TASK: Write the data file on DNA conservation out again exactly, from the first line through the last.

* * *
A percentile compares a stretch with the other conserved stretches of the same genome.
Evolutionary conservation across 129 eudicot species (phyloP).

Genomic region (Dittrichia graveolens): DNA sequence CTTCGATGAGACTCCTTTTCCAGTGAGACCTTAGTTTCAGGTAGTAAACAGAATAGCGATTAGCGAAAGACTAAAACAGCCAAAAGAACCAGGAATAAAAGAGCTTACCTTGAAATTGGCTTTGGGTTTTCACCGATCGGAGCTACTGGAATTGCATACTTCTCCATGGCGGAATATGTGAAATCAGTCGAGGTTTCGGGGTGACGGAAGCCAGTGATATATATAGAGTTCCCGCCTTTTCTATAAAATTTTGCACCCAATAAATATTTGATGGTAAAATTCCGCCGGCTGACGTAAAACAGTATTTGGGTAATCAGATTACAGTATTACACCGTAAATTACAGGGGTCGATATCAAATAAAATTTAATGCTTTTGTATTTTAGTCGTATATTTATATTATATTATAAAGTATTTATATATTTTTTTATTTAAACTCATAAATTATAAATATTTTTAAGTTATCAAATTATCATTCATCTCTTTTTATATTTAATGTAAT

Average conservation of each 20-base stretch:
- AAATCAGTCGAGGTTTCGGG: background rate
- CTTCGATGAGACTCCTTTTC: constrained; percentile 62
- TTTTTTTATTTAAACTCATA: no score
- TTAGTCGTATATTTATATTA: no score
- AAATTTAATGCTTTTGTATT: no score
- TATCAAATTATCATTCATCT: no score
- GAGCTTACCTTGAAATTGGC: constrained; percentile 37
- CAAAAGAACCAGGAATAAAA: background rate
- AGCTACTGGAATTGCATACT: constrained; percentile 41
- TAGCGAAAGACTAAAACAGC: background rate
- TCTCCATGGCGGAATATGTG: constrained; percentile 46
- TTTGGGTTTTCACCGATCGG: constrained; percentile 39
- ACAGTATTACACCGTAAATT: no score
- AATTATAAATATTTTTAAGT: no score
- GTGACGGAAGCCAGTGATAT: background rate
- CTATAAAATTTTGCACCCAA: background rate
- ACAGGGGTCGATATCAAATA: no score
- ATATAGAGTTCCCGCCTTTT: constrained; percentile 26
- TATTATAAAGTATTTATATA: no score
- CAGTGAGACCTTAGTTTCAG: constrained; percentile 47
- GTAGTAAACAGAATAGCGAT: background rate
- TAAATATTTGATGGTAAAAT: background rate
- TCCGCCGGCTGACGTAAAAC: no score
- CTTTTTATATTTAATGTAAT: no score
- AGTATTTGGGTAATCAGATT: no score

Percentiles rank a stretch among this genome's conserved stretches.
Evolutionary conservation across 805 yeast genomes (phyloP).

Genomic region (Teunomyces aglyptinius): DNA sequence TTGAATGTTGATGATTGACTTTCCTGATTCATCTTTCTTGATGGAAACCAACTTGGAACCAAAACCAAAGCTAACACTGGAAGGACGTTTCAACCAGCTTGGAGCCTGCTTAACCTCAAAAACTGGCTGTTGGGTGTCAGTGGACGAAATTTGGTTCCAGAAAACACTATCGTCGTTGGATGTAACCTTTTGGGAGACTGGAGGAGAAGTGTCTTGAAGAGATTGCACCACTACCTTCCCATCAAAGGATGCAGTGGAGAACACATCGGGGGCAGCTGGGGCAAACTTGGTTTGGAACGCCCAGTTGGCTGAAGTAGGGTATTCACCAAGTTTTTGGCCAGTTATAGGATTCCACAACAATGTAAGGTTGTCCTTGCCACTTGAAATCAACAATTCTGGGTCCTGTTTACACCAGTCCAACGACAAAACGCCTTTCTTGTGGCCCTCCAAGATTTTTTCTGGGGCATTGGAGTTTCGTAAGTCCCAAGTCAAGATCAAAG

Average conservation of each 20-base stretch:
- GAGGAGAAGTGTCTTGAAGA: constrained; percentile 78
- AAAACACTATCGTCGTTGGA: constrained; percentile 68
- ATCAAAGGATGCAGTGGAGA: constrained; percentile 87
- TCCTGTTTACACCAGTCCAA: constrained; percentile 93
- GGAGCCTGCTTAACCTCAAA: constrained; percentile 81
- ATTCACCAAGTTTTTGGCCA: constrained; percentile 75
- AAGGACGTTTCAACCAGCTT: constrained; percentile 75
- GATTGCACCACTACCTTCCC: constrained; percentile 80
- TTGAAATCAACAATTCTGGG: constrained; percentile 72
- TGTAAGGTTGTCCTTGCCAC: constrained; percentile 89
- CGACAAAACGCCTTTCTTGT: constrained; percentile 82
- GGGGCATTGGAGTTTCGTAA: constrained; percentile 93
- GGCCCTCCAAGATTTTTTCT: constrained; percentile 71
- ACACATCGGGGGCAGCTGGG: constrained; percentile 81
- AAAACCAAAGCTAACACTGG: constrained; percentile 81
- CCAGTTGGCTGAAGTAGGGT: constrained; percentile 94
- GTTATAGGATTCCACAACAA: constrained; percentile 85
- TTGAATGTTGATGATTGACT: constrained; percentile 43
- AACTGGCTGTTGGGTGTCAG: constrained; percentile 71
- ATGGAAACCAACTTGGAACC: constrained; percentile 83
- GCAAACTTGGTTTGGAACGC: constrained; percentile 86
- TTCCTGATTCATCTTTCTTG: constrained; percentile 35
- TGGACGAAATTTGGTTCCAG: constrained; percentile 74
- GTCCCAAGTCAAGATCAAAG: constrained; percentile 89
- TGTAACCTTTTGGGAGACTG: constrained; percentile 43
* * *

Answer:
A percentile compares a stretch with the other conserved stretches of the same genome.
Evolutionary conservation across 129 eudicot species (phyloP).

Genomic region (Dittrichia graveolens): DNA sequence CTTCGATGAGACTCCTTTTCCAGTGAGACCTTAGTTTCAGGTAGTAAACAGAATAGCGATTAGCGAAAGACTAAAACAGCCAAAAGAACCAGGAATAAAAGAGCTTACCTTGAAATTGGCTTTGGGTTTTCACCGATCGGAGCTACTGGAATTGCATACTTCTCCATGGCGGAATATGTGAAATCAGTCGAGGTTTCGGGGTGACGGAAGCCAGTGATATATATAGAGTTCCCGCCTTTTCTATAAAATTTTGCACCCAATAAATATTTGATGGTAAAATTCCGCCGGCTGACGTAAAACAGTATTTGGGTAATCAGATTACAGTATTACACCGTAAATTACAGGGGTCGATATCAAATAAAATTTAATGCTTTTGTATTTTAGTCGTATATTTATATTATATTATAAAGTATTTATATATTTTTTTATTTAAACTCATAAATTATAAATATTTTTAAGTTATCAAATTATCATTCATCTCTTTTTATATTTAATGTAAT

Average conservation of each 20-base stretch:
- AAATCAGTCGAGGTTTCGGG: background rate
- CTTCGATGAGACTCCTTTTC: constrained; percentile 62
- TTTTTTTATTTAAACTCATA: no score
- TTAGTCGTATATTTATATTA: no score
- AAATTTAATGCTTTTGTATT: no score
- TATCAAATTATCATTCATCT: no score
- GAGCTTACCTTGAAATTGGC: constrained; percentile 37
- CAAAAGAACCAGGAATAAAA: background rate
- AGCTACTGGAATTGCATACT: constrained; percentile 41
- TAGCGAAAGACTAAAACAGC: background rate
- TCTCCATGGCGGAATATGTG: constrained; percentile 46
- TTTGGGTTTTCACCGATCGG: constrained; percentile 39
- ACAGTATTACACCGTAAATT: no score
- AATTATAAATATTTTTAAGT: no score
- GTGACGGAAGCCAGTGATAT: background rate
- CTATAAAATTTTGCACCCAA: background rate
- ACAGGGGTCGATATCAAATA: no score
- ATATAGAGTTCCCGCCTTTT: constrained; percentile 26
- TATTATAAAGTATTTATATA: no score
- CAGTGAGACCTTAGTTTCAG: constrained; percentile 47
- GTAGTAAACAGAATAGCGAT: background rate
- TAAATATTTGATGGTAAAAT: background rate
- TCCGCCGGCTGACGTAAAAC: no score
- CTTTTTATATTTAATGTAAT: no score
- AGTATTTGGGTAATCAGATT: no score

Percentiles rank a stretch among this genome's conserved stretches.
Evolutionary conservation across 805 yeast genomes (phyloP).

Genomic region (Teunomyces aglyptinius): DNA sequence TTGAATGTTGATGATTGACTTTCCTGATTCATCTTTCTTGATGGAAACCAACTTGGAACCAAAACCAAAGCTAACACTGGAAGGACGTTTCAACCAGCTTGGAGCCTGCTTAACCTCAAAAACTGGCTGTTGGGTGTCAGTGGACGAAATTTGGTTCCAGAAAACACTATCGTCGTTGGATGTAACCTTTTGGGAGACTGGAGGAGAAGTGTCTTGAAGAGATTGCACCACTACCTTCCCATCAAAGGATGCAGTGGAGAACACATCGGGGGCAGCTGGGGCAAACTTGGTTTGGAACGCCCAGTTGGCTGAAGTAGGGTATTCACCAAGTTTTTGGCCAGTTATAGGATTCCACAACAATGTAAGGTTGTCCTTGCCACTTGAAATCAACAATTCTGGGTCCTGTTTACACCAGTCCAACGACAAAACGCCTTTCTTGTGGCCCTCCAAGATTTTTTCTGGGGCATTGGAGTTTCGTAAGTCCCAAGTCAAGATCAAAG

Average conservation of each 20-base stretch:
- GAGGAGAAGTGTCTTGAAGA: constrained; percentile 78
- AAAACACTATCGTCGTTGGA: constrained; percentile 68
- ATCAAAGGATGCAGTGGAGA: constrained; percentile 87
- TCCTGTTTACACCAGTCCAA: constrained; percentile 93
- GGAGCCTGCTTAACCTCAAA: constrained; percentile 81
- ATTCACCAAGTTTTTGGCCA: constrained; percentile 75
- AAGGACGTTTCAACCAGCTT: constrained; percentile 75
- GATTGCACCACTACCTTCCC: constrained; percentile 80
- TTGAAATCAACAATTCTGGG: constrained; percentile 72
- TGTAAGGTTGTCCTTGCCAC: constrained; percentile 89
- CGACAAAACGCCTTTCTTGT: constrained; percentile 82
- GGGGCATTGGAGTTTCGTAA: constrained; percentile 93
- GGCCCTCCAAGATTTTTTCT: constrained; percentile 71
- ACACATCGGGGGCAGCTGGG: constrained; percentile 81
- AAAACCAAAGCTAACACTGG: constrained; percentile 81
- CCAGTTGGCTGAAGTAGGGT: constrained; percentile 94
- GTTATAGGATTCCACAACAA: constrained; percentile 85
- TTGAATGTTGATGATTGACT: constrained; percentile 43
- AACTGGCTGTTGGGTGTCAG: constrained; percentile 71
- ATGGAAACCAACTTGGAACC: constrained; percentile 83
- GCAAACTTGGTTTGGAACGC: constrained; percentile 86
- TTCCTGATTCATCTTTCTTG: constrained; percentile 35
- TGGACGAAATTTGGTTCCAG: constrained; percentile 74
- GTCCCAAGTCAAGATCAAAG: constrained; percentile 89
- TGTAACCTTTTGGGAGACTG: constrained; percentile 43